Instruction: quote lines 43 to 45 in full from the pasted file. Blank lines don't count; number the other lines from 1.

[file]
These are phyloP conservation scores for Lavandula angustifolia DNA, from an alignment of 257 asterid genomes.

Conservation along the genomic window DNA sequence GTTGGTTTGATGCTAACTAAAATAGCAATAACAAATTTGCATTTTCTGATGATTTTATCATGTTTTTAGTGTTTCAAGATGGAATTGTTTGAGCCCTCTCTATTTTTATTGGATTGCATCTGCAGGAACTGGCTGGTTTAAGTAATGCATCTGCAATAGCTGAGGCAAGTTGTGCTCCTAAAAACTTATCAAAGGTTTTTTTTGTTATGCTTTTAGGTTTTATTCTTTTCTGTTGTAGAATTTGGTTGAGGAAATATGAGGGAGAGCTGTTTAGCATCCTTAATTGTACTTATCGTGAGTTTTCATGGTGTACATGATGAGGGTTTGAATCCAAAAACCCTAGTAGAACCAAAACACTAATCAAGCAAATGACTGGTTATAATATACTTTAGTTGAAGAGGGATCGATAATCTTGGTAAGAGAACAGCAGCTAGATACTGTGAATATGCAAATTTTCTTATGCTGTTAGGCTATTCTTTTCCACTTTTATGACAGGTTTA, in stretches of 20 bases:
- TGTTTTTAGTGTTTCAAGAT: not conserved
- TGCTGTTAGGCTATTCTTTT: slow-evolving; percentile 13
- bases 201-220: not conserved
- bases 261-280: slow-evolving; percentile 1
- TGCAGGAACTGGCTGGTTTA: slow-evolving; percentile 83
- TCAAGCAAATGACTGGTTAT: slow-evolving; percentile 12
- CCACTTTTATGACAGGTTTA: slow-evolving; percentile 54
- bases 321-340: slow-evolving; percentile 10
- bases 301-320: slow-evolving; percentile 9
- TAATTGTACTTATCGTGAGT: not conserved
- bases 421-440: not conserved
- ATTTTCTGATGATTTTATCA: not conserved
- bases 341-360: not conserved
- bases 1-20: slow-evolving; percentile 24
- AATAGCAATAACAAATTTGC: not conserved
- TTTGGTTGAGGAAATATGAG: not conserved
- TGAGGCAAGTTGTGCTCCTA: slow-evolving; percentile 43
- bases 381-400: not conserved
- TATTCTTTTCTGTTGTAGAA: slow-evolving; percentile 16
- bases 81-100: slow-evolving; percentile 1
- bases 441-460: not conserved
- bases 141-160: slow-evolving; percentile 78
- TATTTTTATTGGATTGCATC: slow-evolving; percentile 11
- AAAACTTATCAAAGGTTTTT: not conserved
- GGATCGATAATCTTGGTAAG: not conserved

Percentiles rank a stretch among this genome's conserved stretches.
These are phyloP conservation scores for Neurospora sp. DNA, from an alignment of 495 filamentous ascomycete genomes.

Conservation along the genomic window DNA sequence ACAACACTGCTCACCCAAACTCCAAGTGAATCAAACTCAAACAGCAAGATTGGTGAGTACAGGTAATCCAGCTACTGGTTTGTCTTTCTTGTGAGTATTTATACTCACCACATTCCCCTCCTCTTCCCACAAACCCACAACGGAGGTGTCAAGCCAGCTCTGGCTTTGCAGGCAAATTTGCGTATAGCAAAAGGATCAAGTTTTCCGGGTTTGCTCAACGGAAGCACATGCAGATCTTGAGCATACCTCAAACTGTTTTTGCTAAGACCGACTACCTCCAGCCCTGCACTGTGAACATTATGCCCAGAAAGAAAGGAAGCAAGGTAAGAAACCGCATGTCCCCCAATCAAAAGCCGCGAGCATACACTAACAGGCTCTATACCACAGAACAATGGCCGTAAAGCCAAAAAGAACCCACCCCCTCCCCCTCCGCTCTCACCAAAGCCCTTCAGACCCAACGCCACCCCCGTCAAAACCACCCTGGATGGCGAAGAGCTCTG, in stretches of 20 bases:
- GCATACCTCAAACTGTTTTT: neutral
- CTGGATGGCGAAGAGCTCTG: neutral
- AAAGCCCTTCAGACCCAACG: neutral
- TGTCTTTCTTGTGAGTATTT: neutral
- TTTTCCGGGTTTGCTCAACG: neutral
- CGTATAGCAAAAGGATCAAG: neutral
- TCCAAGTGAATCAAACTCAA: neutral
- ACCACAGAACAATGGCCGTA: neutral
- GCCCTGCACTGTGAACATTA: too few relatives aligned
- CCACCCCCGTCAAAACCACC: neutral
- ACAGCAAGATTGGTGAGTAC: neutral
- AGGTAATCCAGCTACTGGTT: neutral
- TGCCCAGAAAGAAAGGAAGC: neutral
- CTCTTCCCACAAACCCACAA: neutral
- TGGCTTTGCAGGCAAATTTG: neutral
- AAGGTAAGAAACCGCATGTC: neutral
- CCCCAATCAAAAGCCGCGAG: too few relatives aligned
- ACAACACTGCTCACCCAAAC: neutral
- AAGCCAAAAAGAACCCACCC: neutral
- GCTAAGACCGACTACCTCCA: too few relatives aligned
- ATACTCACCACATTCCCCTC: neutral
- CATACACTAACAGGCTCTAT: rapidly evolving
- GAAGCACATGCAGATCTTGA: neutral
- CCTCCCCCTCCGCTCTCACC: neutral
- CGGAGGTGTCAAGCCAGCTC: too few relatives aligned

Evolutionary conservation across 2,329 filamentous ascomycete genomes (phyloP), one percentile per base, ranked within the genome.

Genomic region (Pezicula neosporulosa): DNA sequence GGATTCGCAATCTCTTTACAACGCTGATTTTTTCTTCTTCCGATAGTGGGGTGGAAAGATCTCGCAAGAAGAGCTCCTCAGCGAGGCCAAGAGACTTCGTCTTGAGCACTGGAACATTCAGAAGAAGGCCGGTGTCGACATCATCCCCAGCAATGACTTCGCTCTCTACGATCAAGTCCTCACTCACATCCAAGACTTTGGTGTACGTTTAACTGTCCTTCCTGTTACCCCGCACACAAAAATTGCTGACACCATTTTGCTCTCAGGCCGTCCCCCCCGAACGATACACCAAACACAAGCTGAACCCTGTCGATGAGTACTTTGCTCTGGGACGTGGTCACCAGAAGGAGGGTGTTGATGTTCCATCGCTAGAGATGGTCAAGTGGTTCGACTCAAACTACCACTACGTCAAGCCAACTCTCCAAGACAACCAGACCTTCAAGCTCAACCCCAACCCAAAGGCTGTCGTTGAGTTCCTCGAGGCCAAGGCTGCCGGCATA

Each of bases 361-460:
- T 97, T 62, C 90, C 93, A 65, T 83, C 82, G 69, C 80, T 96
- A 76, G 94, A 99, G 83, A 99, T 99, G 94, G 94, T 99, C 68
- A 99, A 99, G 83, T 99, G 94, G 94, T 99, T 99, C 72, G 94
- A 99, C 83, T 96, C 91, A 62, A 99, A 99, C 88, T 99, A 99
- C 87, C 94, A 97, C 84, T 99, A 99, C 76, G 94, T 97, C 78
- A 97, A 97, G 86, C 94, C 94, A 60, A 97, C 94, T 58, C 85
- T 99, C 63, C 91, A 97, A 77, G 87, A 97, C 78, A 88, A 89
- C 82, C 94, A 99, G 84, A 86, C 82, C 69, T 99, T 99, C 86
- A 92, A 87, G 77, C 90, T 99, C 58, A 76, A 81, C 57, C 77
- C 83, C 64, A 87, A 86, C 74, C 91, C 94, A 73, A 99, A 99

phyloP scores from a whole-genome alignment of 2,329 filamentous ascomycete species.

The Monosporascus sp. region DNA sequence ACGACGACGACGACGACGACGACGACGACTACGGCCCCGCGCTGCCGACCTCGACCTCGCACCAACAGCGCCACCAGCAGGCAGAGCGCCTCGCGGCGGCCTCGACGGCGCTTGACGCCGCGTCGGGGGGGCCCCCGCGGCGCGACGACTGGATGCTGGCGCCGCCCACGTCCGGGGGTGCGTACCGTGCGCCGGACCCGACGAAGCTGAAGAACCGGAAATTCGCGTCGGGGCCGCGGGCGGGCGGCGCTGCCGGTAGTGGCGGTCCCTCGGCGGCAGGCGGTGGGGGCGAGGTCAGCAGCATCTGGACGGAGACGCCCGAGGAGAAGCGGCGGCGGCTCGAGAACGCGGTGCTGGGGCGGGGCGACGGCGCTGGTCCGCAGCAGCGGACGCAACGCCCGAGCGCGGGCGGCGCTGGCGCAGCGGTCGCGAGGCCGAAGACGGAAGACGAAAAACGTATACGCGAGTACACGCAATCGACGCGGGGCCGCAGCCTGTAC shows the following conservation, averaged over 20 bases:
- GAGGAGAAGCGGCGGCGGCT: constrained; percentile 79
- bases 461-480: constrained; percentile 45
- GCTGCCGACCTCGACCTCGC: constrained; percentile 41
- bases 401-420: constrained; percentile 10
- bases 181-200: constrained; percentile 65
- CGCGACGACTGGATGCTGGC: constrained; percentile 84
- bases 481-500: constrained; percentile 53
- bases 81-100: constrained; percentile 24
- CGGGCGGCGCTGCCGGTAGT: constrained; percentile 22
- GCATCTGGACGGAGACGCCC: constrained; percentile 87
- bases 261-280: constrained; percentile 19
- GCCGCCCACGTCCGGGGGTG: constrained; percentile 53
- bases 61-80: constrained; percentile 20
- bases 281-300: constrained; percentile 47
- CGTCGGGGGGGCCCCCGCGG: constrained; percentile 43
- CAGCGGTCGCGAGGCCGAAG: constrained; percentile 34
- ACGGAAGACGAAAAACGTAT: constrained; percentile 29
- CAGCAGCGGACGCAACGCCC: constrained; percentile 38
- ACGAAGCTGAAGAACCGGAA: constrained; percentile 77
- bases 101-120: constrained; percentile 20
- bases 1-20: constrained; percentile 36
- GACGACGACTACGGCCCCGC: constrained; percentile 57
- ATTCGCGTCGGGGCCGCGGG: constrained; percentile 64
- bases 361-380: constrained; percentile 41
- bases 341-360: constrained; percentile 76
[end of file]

- TGCCCAGAAAGAAAGGAAGC: neutral
- CTCTTCCCACAAACCCACAA: neutral
- TGGCTTTGCAGGCAAATTTG: neutral